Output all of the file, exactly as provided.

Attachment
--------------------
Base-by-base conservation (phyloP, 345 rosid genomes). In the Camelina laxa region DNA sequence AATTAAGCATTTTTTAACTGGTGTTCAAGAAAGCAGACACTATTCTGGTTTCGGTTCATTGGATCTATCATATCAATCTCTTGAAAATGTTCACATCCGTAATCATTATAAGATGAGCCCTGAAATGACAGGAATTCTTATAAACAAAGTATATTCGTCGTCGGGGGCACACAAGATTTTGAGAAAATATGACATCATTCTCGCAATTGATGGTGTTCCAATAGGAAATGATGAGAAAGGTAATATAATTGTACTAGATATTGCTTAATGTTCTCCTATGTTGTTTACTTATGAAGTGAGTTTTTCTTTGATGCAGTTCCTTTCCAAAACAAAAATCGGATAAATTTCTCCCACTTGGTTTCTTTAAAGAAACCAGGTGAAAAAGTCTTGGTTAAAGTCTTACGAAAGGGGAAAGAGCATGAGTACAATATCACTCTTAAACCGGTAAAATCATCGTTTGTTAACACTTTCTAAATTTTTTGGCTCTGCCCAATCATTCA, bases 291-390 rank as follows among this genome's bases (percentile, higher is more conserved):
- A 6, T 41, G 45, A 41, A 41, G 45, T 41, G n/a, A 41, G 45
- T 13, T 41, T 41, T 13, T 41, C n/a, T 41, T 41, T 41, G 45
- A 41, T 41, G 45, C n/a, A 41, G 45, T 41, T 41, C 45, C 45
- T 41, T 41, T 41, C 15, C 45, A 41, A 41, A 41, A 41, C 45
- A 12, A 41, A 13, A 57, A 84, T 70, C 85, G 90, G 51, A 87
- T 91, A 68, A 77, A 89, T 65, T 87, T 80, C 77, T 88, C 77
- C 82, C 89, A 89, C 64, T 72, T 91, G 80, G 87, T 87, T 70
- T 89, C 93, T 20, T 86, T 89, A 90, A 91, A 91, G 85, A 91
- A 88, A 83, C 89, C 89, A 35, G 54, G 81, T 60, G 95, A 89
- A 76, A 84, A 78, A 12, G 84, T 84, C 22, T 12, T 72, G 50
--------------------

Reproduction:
Base-by-base conservation (phyloP, 345 rosid genomes). In the Camelina laxa region DNA sequence AATTAAGCATTTTTTAACTGGTGTTCAAGAAAGCAGACACTATTCTGGTTTCGGTTCATTGGATCTATCATATCAATCTCTTGAAAATGTTCACATCCGTAATCATTATAAGATGAGCCCTGAAATGACAGGAATTCTTATAAACAAAGTATATTCGTCGTCGGGGGCACACAAGATTTTGAGAAAATATGACATCATTCTCGCAATTGATGGTGTTCCAATAGGAAATGATGAGAAAGGTAATATAATTGTACTAGATATTGCTTAATGTTCTCCTATGTTGTTTACTTATGAAGTGAGTTTTTCTTTGATGCAGTTCCTTTCCAAAACAAAAATCGGATAAATTTCTCCCACTTGGTTTCTTTAAAGAAACCAGGTGAAAAAGTCTTGGTTAAAGTCTTACGAAAGGGGAAAGAGCATGAGTACAATATCACTCTTAAACCGGTAAAATCATCGTTTGTTAACACTTTCTAAATTTTTTGGCTCTGCCCAATCATTCA, bases 291-390 rank as follows among this genome's bases (percentile, higher is more conserved):
- A 6, T 41, G 45, A 41, A 41, G 45, T 41, G n/a, A 41, G 45
- T 13, T 41, T 41, T 13, T 41, C n/a, T 41, T 41, T 41, G 45
- A 41, T 41, G 45, C n/a, A 41, G 45, T 41, T 41, C 45, C 45
- T 41, T 41, T 41, C 15, C 45, A 41, A 41, A 41, A 41, C 45
- A 12, A 41, A 13, A 57, A 84, T 70, C 85, G 90, G 51, A 87
- T 91, A 68, A 77, A 89, T 65, T 87, T 80, C 77, T 88, C 77
- C 82, C 89, A 89, C 64, T 72, T 91, G 80, G 87, T 87, T 70
- T 89, C 93, T 20, T 86, T 89, A 90, A 91, A 91, G 85, A 91
- A 88, A 83, C 89, C 89, A 35, G 54, G 81, T 60, G 95, A 89
- A 76, A 84, A 78, A 12, G 84, T 84, C 22, T 12, T 72, G 50